The presidency of Donald Trump raises the question of patriotism more forcefully than it has been raised for a long time in American politics. On the one hand, Trump and his followers think of their movement as a restoration of a proper patriotism, an effort to rescue a country and a people the true interests of which have been shamefully neglected by an excessively cosmopolitan elite. On the other hand, Trump’s critics think that he appeals to a dangerously atavistic nationalism, an unenlightened and extreme love of country that neglects our duties to the world community. Thus the Trump movement and the controversy it has created force us to ask: what is a just and reasonable patriotism? More specifically, what kind of patriotism is appropriate to a country like America, which is founded on universal principles and not on any particular and exclusive ethnic or religious identity?
This question is especially relevant for American conservatives. In general, patriotism looms larger in the minds of conservatives than in the minds of their liberal counterparts. Conservatism is about preserving, as much as circumstances permit, the country we have inherited, and such an enterprise necessarily presupposes patriotism—a loving approval of that country’s way of life and a desire to see it safely extended into the future. This is not to say that American liberals are unpatriotic. It is just that their patriotism is rendered more complicated, and perhaps more qualified, by their commitment to progress—which necessarily entails a belief that the country is imperfect, and hence more in need of improvement than of preservation—and by their commitment to cosmopolitanism—which leads them to think in terms of political obligations aside from, and maybe in some cases more compelling than, those they owe to their country.
The present question of patriotism is also more compelling for American conservatives simply because the Trump phenomenon arose on their own political turf. Trump is not a conventional American conservative, but his movement is certainly of the right. He has, for the present at least, taken over the traditional political instrument of American conservatism, the Republican Party. His candidacy first swept aside his conservative opposition and then coopted a good deal of it. These reasons, too, force conservatives to ask themselves whether they can support the kind of patriotism to which Trump has so successfully appealed.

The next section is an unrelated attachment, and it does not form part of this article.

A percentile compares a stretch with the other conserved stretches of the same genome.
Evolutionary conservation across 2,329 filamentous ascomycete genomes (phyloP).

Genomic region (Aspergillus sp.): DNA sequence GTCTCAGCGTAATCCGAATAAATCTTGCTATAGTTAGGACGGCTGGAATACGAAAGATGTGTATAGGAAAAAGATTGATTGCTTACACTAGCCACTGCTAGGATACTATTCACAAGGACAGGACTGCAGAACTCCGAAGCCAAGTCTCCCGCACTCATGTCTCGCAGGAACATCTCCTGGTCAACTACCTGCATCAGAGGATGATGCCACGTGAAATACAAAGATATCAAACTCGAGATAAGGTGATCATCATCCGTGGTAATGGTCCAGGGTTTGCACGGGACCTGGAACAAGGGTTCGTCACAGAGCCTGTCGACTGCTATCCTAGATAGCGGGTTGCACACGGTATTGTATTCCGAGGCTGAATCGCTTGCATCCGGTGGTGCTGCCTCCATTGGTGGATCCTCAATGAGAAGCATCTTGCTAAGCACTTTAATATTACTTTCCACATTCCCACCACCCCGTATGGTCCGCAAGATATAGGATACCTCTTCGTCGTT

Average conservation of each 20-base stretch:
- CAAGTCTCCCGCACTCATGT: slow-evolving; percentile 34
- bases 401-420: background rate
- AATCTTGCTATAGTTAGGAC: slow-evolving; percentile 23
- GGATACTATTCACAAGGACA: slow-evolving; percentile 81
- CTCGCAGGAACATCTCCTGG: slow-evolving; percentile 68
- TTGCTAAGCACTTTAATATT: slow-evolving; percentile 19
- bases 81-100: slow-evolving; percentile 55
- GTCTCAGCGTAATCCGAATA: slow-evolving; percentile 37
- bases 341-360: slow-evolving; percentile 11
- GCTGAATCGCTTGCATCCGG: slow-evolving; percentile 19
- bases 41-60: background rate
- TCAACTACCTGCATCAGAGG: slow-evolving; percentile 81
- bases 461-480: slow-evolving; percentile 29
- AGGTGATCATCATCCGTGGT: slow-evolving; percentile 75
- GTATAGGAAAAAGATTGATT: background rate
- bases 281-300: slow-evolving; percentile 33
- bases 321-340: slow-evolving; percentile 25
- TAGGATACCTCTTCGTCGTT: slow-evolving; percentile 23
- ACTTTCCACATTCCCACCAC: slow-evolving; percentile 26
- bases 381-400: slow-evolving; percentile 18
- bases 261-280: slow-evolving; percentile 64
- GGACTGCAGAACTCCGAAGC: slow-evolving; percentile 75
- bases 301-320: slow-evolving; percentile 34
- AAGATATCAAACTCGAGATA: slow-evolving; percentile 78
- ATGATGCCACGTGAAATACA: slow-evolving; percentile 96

In this context, American conservatives—and anyone interested in American politics—should welcome the publication of Steven F. Hayward’s Patriotism Is Not Enough: Harry Jaffa, Walter Berns, and the Arguments that Redefined American Conservatism. As his subtitle indicates, Hayward’s book offers in the first place an account of the intellectual journey of Jaffa and Berns, two students of Leo Strauss who became in their generation two of the leading scholars of American political thought and the American regime. Unlike their great teacher, however, Berns and Jaffa did not limit their intellectual activity to the realm of scholarly and philosophic inquiry. Strauss was primarily an interpreter of the great texts of the western philosophic canon, seeking to understand them on their own terms and to use them as a springboard for his own philosophizing. He rarely commented at length on any of the political questions of the day. In contrast, Jaffa and Berns chose to be both scholars and public intellectuals, offering commentary from roughly the right side of the political spectrum, Jaffa operating from the Claremont Institute and Berns from the American Enterprise Institute. Accordingly, the story of their thinking, of their agreements and disagreements, is to a considerable extent an account of many of the important issues with which conservative intellectuals have grappled over the last fifty years.
Although Hayward writes with a winning affection for Jaffa and Berns, both of whom he knew personally, his primary aim is not to provide a pair of intellectual biographies. Rather, his main interest lies with the key issues themselves, using Jaffa and Berns’s arguments to explicate them. The book is not and does not claim to be an academic study of Jaffa and Berns’s political thought. Indeed, for whoever wishes to take up the task, a scholarly book (perhaps beginning as a doctoral dissertation) remains to be written on Strauss’s first generation students who took up the study of the American regime, including not only Jaffa and Berns, but also Martin Diamond and Herbert Storing.
Hayward, however, writes here for a more popular audience of thoughtful citizens, offering them an accessible account of the questions that Jaffa and Berns pondered and that played an important role in conservative intellectual debate during their careers: Can modern political science be morally serious without being moralistic, avoiding the extremes of scientistic value neutrality, on the one hand, and ideological fanaticism, on the other? What is statesmanship, and how can it be guided by high principle while also accommodating the intractable imperfections inseparable from political life? To what extent can conservatives look upon Abraham Lincoln as a model of American statesmanship? What role, if any, should natural law and natural rights play in the exercise of the judicial power? Can equality be understood as an intelligible and limited political principle, or must it degenerate into an unreasoning and unquenchable passion?
All of the questions that Hayward explores are of perennial interest to students of American politics. Once again, however, none is of more immediate importance than the question of patriotism and its proper basis, which is a key theme of the book, as its title indicates. What does Hayward mean by asserting that “patriotism is not enough”? He seeks to remind us that, at least for a political community like the United States, a healthy politics requires more than just a sentimental attachment to the country and its interests. As he says, “American patriotism is based on ideas.” Unlike most countries, America was founded at a particular moment in time and, more importantly, on the basis of certain moral and philosophical principles to which its founders dedicated it. American patriotism, therefore, needs to be an enlightened patriotism, in the sense of being informed by knowledge of the founding principles and reflection on how to preserve them and apply them anew in each generation.